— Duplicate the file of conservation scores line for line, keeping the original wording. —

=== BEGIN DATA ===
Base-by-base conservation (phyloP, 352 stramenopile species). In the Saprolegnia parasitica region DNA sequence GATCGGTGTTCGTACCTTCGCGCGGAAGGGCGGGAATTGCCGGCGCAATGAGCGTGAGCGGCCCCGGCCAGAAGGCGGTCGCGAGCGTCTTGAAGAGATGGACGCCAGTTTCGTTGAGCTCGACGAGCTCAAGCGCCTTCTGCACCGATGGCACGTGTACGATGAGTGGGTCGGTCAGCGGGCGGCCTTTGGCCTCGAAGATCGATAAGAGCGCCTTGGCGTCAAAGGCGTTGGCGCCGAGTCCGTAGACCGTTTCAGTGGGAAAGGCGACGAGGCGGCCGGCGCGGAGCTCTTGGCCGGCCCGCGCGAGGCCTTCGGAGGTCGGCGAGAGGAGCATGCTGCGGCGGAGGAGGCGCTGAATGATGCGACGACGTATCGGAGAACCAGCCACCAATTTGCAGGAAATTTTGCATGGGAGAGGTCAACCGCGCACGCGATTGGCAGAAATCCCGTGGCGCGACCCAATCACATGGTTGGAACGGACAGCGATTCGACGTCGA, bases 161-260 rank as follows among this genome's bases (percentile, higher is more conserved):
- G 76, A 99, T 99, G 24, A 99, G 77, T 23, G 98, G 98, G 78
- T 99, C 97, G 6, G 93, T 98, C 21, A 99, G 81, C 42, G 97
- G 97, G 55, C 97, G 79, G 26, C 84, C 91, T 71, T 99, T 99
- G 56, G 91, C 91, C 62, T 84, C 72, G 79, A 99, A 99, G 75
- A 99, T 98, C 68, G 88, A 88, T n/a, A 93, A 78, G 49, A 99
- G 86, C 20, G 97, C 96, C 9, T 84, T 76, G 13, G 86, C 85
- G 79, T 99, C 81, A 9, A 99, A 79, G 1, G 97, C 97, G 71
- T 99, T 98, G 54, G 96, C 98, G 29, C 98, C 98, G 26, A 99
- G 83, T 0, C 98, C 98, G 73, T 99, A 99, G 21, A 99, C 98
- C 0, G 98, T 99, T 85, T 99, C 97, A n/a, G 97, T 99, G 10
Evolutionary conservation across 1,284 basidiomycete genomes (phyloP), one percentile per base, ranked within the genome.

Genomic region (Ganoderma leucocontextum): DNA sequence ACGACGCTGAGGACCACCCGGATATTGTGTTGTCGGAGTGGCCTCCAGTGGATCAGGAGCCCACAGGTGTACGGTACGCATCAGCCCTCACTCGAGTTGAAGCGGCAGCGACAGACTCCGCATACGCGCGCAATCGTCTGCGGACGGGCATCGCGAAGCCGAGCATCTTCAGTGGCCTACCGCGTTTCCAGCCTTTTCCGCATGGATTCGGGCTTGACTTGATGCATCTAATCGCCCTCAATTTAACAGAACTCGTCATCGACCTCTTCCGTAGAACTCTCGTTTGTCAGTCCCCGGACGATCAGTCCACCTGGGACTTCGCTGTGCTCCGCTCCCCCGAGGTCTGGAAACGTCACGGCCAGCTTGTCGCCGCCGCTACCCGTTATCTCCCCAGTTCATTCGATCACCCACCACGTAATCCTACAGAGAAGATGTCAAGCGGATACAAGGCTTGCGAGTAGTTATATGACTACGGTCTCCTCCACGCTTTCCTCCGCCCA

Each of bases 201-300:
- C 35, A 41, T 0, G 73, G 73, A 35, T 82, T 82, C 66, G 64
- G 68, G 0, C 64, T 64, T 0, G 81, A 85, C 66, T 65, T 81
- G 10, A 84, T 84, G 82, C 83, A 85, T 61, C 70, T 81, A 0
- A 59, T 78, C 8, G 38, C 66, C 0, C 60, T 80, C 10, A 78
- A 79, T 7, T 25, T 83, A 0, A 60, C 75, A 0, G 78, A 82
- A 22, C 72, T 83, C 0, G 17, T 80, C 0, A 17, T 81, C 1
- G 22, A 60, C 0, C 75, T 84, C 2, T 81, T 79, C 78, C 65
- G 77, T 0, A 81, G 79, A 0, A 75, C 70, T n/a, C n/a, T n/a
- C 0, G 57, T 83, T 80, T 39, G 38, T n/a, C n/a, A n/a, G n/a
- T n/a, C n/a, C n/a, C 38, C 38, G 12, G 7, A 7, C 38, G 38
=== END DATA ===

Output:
Base-by-base conservation (phyloP, 352 stramenopile species). In the Saprolegnia parasitica region DNA sequence GATCGGTGTTCGTACCTTCGCGCGGAAGGGCGGGAATTGCCGGCGCAATGAGCGTGAGCGGCCCCGGCCAGAAGGCGGTCGCGAGCGTCTTGAAGAGATGGACGCCAGTTTCGTTGAGCTCGACGAGCTCAAGCGCCTTCTGCACCGATGGCACGTGTACGATGAGTGGGTCGGTCAGCGGGCGGCCTTTGGCCTCGAAGATCGATAAGAGCGCCTTGGCGTCAAAGGCGTTGGCGCCGAGTCCGTAGACCGTTTCAGTGGGAAAGGCGACGAGGCGGCCGGCGCGGAGCTCTTGGCCGGCCCGCGCGAGGCCTTCGGAGGTCGGCGAGAGGAGCATGCTGCGGCGGAGGAGGCGCTGAATGATGCGACGACGTATCGGAGAACCAGCCACCAATTTGCAGGAAATTTTGCATGGGAGAGGTCAACCGCGCACGCGATTGGCAGAAATCCCGTGGCGCGACCCAATCACATGGTTGGAACGGACAGCGATTCGACGTCGA, bases 161-260 rank as follows among this genome's bases (percentile, higher is more conserved):
- G 76, A 99, T 99, G 24, A 99, G 77, T 23, G 98, G 98, G 78
- T 99, C 97, G 6, G 93, T 98, C 21, A 99, G 81, C 42, G 97
- G 97, G 55, C 97, G 79, G 26, C 84, C 91, T 71, T 99, T 99
- G 56, G 91, C 91, C 62, T 84, C 72, G 79, A 99, A 99, G 75
- A 99, T 98, C 68, G 88, A 88, T n/a, A 93, A 78, G 49, A 99
- G 86, C 20, G 97, C 96, C 9, T 84, T 76, G 13, G 86, C 85
- G 79, T 99, C 81, A 9, A 99, A 79, G 1, G 97, C 97, G 71
- T 99, T 98, G 54, G 96, C 98, G 29, C 98, C 98, G 26, A 99
- G 83, T 0, C 98, C 98, G 73, T 99, A 99, G 21, A 99, C 98
- C 0, G 98, T 99, T 85, T 99, C 97, A n/a, G 97, T 99, G 10
Evolutionary conservation across 1,284 basidiomycete genomes (phyloP), one percentile per base, ranked within the genome.

Genomic region (Ganoderma leucocontextum): DNA sequence ACGACGCTGAGGACCACCCGGATATTGTGTTGTCGGAGTGGCCTCCAGTGGATCAGGAGCCCACAGGTGTACGGTACGCATCAGCCCTCACTCGAGTTGAAGCGGCAGCGACAGACTCCGCATACGCGCGCAATCGTCTGCGGACGGGCATCGCGAAGCCGAGCATCTTCAGTGGCCTACCGCGTTTCCAGCCTTTTCCGCATGGATTCGGGCTTGACTTGATGCATCTAATCGCCCTCAATTTAACAGAACTCGTCATCGACCTCTTCCGTAGAACTCTCGTTTGTCAGTCCCCGGACGATCAGTCCACCTGGGACTTCGCTGTGCTCCGCTCCCCCGAGGTCTGGAAACGTCACGGCCAGCTTGTCGCCGCCGCTACCCGTTATCTCCCCAGTTCATTCGATCACCCACCACGTAATCCTACAGAGAAGATGTCAAGCGGATACAAGGCTTGCGAGTAGTTATATGACTACGGTCTCCTCCACGCTTTCCTCCGCCCA

Each of bases 201-300:
- C 35, A 41, T 0, G 73, G 73, A 35, T 82, T 82, C 66, G 64
- G 68, G 0, C 64, T 64, T 0, G 81, A 85, C 66, T 65, T 81
- G 10, A 84, T 84, G 82, C 83, A 85, T 61, C 70, T 81, A 0
- A 59, T 78, C 8, G 38, C 66, C 0, C 60, T 80, C 10, A 78
- A 79, T 7, T 25, T 83, A 0, A 60, C 75, A 0, G 78, A 82
- A 22, C 72, T 83, C 0, G 17, T 80, C 0, A 17, T 81, C 1
- G 22, A 60, C 0, C 75, T 84, C 2, T 81, T 79, C 78, C 65
- G 77, T 0, A 81, G 79, A 0, A 75, C 70, T n/a, C n/a, T n/a
- C 0, G 57, T 83, T 80, T 39, G 38, T n/a, C n/a, A n/a, G n/a
- T n/a, C n/a, C n/a, C 38, C 38, G 12, G 7, A 7, C 38, G 38